Greg Hunt’s Tiwi Port Approval To Be Scrutinised In Federal Court


Environment Minister Greg Hunt will be challenged in the Federal Court over the decision to approve a major port in the pristine Tiwi Islands, without a full environmental assessment.

The project – an offshore oil and gas hub known as Port Melville, built on Aboriginal-owned land – has long been embroiled in controversy. Situated around 80 kilometres offshore of Darwin, concerns have centred around allegations that proper processes weren’t followed, and the impact a large oil and gas supply hub will have on wildlife.

In May last year it was revealed the port, then near completion, had gone ahead without receiving the mandated environmental scrutiny. Environment Minister Greg Hunt, apparently startled the development had slipped through the cracks, vowed that “if further action needs to be taken we will take it without fear or favour, no matter where the blame lies”.

Now, The Environment Centre Northern Territory is taking further action in the Federal Court, which yesterday agreed to cap costs for the small community group at $10,000, allowing the case to proceed.

“We don’t believe the species in question around Port Melville have been given due consideration,” said Ian Harris, the Environment Centre’s Director.

A file image of a Hawksbill Turtle, endangered in Australia, and one of many species on the Tiwi Islands. (IMAGE: U.S. Fish and Wildlife Service, Flickr).
A file image of a Hawksbill Turtle, endangered in Australia, and one of many species on the Tiwi Islands. (IMAGE: U.S. Fish and Wildlife Service, Flickr).

“Basically what we want to do is ensure that government development decisions adequately protect matters of national environmental significance, and we don’t believe that’s happened in this case.”

The project was approved under a cloud in October last year by a delegate of Hunt, who decided not to require the project to go through the full assessment process before being issued a formal approval, despite the area being home to 38 endangered, threatened, vulnerable or migratory species.

The decision not to require full assessment is a dramatic turnaround – Federal Department of Environment bureaucrats had previously suspected they’d been criminally provided with false and misleading information about the mysterious port.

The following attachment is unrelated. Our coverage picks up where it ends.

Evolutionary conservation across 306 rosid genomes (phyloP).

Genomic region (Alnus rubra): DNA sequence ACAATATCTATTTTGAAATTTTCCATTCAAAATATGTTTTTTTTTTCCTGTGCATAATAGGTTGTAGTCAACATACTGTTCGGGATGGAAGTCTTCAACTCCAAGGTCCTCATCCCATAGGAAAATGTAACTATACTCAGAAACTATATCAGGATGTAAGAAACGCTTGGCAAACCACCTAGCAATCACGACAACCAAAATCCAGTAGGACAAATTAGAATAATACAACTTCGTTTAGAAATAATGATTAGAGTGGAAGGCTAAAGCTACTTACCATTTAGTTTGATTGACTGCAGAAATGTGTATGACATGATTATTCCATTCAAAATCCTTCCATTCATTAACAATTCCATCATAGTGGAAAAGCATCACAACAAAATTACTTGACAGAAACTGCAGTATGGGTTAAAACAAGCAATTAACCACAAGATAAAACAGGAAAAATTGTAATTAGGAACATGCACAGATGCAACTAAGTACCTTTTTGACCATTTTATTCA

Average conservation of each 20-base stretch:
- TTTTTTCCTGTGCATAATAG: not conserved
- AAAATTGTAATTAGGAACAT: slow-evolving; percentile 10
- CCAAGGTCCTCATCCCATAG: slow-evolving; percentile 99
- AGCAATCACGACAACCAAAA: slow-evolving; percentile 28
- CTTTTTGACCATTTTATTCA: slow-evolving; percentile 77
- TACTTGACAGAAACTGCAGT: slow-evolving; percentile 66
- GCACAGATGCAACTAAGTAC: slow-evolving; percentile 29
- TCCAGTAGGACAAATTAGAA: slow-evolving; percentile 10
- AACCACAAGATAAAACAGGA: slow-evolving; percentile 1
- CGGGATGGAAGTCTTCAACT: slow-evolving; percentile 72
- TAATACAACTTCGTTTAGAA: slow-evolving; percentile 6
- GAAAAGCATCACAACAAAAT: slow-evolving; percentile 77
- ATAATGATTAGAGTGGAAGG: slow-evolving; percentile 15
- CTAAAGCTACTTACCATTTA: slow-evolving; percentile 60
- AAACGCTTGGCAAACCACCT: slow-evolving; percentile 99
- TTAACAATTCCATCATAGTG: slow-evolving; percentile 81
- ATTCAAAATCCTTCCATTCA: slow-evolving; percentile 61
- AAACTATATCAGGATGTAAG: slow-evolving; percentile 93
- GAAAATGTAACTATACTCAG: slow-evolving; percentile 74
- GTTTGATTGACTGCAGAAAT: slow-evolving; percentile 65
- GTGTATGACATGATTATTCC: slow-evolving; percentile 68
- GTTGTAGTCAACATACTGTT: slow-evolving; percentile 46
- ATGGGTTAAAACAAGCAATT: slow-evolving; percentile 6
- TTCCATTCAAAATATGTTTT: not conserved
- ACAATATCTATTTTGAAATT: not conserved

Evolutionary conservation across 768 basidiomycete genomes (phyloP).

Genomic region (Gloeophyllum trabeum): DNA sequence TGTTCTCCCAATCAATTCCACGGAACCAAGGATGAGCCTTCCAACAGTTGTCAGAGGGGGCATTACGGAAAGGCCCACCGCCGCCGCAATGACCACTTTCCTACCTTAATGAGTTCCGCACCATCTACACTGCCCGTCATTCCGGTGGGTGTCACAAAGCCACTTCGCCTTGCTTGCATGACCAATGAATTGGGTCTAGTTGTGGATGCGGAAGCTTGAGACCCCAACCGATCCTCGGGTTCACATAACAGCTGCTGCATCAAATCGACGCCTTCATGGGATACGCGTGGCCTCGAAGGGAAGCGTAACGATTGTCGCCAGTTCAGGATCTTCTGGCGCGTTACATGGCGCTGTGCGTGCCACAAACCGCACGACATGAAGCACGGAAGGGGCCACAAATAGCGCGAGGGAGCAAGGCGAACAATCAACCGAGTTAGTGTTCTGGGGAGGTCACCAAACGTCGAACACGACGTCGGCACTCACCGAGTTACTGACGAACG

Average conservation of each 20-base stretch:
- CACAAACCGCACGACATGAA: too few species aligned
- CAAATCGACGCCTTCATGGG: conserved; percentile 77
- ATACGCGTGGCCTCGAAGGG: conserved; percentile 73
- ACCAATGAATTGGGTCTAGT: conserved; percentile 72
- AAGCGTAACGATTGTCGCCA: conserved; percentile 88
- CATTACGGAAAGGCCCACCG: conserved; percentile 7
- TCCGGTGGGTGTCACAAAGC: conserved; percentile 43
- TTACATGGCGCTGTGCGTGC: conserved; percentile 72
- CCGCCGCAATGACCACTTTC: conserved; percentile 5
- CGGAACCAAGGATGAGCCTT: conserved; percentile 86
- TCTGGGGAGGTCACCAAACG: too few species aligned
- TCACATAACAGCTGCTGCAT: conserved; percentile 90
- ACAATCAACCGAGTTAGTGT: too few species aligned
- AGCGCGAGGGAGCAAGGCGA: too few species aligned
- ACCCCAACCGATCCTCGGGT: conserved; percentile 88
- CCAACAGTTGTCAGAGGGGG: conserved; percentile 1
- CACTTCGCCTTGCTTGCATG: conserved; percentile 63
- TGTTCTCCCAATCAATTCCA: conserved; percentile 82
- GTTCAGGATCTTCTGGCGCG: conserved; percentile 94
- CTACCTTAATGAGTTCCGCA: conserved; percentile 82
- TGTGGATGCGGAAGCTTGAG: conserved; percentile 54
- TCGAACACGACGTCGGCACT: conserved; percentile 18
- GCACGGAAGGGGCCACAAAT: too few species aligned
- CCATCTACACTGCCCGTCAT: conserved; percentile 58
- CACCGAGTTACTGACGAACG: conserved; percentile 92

“The fact the Port’s [already]operational is of concern, but I guess this is more about the process that was followed,” Harris said. “We’re not trying to shut the port down, we’re just trying to make it safer for the surrounding environment.

“The damn thing was built and being used before anybody knew about it, so the horse has bolted from that gate. That’s a concern, because if something was to go wrong out there, I don’t believe there’s the proper management practices in pace to adequately address it.”

Concerns about the possibility of an environmental disaster are fuelled by the fact an old port was destroyed at the site in 2007, before oil and gas developers bought into the project and constructed storage tanks for 30 million litres of diesel and accomodation for up to 150 offshore oil and gas workers.

In a Statement of Claim lodged in January this year, the Environment Centre states that ‘best practice’ measures the government has identified as a guide to govern the port’s operation are “vague, uncertain, and insufficiently defined”.

The conservation group argues that the decision to give the project the go-ahead fails to give details of “clear, unambiguous, realistic and practical requirements that provide certainty in relation to reducing or avoiding impacts on the [Tiwi environment]”.

The Environment Centre NT is pushing for a full assessment, which it says will ensure specific and legally enforceable conditions are placed on the project. The community group’s case is being run by David Morris, Principle Lawyer at the  Environment Defenders Office. He said the courts had signed off on an agreement between his client and the government that costs would be capped at $10,000.

The Federal court had been due to decide on whether to cap costs at a hearing today, but Morris said Greg Hunt’s “very reasonable” concession meant that wasn’t necessary. It also means that briefing notes uncovered in the discovery process are unlikely to become public until the case goes to trial, after the Federal election.

With the costs order in place, the case will definitely go ahead, however. “If we weren’t issued a Protective Costs Order, or it came back in a very high figure like $70,000 or $80,000, that would effectively have put us out of business or meant we could not have continued with the case,” Harris said.

“There’s a whole big push to develop the north – plus the gas development – so there’s some pretty big plans out here, and unless the regulations are adequate and adhered to, it’ll just end up being a bit of a free-for-all.”

The matter has been set down for September 27, 2016.

Thom Mitchell is New Matilda's Environment Reporter.